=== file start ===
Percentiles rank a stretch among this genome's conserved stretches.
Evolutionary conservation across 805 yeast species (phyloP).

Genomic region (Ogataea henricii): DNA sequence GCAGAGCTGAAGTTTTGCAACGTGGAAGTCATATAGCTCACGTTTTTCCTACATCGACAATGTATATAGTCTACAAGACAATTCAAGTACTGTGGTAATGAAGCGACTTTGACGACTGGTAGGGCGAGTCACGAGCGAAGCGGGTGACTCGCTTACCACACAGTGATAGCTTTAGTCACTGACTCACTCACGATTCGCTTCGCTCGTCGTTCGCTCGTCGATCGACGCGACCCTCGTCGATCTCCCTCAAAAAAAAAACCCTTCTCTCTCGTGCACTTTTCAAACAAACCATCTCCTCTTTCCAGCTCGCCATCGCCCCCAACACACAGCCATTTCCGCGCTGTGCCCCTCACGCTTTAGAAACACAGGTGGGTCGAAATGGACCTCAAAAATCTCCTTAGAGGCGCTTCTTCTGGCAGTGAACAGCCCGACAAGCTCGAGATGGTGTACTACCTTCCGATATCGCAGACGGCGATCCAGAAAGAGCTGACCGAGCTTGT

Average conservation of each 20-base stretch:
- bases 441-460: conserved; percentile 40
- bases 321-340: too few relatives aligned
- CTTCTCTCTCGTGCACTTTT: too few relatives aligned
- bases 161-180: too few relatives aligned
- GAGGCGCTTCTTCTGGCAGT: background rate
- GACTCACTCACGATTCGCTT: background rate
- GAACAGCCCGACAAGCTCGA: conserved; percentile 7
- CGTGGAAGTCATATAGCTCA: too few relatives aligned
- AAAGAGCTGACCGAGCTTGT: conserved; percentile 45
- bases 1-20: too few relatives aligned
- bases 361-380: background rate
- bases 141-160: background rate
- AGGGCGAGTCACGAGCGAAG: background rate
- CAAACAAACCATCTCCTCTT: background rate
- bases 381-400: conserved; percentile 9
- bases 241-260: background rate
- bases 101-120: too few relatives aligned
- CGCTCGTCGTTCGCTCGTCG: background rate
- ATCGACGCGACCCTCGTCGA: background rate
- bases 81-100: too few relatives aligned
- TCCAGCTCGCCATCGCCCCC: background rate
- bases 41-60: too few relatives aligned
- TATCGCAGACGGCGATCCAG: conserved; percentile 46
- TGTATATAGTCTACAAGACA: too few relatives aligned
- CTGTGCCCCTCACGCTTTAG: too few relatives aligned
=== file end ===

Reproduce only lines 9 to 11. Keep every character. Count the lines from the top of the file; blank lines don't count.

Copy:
- GAGGCGCTTCTTCTGGCAGT: background rate
- GACTCACTCACGATTCGCTT: background rate
- GAACAGCCCGACAAGCTCGA: conserved; percentile 7